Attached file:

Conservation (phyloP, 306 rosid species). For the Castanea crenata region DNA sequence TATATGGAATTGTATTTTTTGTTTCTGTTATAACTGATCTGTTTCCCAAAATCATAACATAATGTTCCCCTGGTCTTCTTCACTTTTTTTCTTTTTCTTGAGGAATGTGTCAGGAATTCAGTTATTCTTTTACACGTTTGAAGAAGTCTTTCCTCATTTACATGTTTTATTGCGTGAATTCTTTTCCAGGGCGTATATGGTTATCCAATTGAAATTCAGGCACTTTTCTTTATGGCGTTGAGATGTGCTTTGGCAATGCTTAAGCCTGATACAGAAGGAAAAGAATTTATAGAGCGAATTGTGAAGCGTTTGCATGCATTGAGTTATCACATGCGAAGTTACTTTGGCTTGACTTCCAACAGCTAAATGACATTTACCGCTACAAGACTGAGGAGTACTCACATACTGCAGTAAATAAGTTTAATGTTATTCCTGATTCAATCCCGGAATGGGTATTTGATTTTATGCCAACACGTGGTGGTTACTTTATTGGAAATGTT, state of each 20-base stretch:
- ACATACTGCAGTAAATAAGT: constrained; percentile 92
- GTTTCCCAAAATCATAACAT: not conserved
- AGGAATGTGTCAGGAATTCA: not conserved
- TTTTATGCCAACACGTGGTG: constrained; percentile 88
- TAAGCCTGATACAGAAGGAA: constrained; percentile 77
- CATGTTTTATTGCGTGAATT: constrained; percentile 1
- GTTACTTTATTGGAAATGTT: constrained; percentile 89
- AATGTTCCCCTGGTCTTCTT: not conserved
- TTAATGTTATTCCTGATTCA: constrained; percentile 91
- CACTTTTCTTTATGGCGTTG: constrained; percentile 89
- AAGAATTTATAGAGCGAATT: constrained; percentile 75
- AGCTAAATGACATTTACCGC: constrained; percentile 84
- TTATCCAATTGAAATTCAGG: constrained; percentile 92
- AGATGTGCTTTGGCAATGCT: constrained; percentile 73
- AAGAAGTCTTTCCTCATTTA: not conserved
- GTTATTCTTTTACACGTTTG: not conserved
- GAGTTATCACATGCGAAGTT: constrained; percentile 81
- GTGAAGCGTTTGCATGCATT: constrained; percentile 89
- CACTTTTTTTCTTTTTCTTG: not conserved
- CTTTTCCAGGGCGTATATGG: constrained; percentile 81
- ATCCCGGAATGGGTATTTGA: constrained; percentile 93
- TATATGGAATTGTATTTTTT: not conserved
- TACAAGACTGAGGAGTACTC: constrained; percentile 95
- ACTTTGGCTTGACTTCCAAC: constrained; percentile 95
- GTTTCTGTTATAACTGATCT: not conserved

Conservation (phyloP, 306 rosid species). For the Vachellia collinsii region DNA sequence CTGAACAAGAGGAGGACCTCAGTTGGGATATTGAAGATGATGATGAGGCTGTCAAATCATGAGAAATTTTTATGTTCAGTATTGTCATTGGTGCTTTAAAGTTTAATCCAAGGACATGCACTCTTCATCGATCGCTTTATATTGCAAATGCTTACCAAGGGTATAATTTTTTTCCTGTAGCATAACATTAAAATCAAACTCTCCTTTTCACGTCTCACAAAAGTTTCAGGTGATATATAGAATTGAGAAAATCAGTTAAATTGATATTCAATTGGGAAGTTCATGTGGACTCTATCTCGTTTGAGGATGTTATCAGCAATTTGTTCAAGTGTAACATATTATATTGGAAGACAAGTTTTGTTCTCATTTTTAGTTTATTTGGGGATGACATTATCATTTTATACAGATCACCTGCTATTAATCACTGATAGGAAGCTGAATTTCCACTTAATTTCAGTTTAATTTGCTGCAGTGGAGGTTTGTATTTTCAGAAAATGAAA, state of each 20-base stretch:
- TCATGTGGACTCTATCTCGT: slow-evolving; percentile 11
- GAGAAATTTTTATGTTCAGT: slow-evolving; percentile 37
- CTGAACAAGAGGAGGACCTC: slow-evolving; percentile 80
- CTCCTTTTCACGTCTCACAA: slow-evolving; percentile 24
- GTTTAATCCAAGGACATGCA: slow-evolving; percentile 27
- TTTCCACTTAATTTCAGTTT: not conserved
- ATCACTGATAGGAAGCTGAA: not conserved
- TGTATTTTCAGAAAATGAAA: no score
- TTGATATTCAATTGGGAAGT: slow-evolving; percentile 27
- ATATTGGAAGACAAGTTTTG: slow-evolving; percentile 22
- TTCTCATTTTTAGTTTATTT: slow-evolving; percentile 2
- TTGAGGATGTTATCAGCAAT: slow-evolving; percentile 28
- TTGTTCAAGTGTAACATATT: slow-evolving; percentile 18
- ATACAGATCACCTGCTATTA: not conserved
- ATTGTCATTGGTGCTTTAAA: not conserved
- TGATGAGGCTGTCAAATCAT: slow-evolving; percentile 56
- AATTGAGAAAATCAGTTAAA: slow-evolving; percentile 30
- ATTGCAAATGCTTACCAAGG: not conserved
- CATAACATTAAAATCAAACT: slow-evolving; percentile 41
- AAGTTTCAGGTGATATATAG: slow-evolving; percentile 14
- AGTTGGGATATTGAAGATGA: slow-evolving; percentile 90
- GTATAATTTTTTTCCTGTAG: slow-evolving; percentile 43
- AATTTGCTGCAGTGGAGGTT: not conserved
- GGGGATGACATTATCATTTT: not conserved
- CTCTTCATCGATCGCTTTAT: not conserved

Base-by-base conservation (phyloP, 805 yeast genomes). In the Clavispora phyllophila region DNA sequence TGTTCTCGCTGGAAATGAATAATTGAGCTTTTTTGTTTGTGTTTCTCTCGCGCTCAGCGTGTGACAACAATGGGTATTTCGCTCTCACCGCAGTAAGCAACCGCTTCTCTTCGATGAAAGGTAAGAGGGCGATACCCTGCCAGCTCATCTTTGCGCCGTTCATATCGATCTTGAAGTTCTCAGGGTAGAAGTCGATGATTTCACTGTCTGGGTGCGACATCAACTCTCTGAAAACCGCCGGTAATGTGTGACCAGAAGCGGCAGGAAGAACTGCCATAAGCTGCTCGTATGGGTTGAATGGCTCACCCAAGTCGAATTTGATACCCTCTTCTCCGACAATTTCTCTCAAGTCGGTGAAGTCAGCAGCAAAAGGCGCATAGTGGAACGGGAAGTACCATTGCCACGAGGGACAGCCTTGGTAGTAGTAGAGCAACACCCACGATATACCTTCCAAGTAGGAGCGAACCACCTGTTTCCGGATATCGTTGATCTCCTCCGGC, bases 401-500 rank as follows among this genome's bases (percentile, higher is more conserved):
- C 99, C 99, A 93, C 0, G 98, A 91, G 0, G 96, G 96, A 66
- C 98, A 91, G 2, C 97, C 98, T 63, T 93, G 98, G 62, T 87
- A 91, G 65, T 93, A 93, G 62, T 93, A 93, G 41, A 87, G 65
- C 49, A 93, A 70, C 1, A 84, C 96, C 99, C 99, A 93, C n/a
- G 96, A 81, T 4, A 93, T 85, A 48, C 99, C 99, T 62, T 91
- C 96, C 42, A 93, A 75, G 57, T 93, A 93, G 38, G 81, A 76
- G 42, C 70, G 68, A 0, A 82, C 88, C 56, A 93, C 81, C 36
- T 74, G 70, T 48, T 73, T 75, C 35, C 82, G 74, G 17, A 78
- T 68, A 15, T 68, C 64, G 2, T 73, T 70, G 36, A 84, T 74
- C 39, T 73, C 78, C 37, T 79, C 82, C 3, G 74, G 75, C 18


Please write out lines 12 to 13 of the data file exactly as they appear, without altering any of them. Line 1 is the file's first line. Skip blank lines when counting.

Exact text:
- AAGAATTTATAGAGCGAATT: constrained; percentile 75
- AGCTAAATGACATTTACCGC: constrained; percentile 84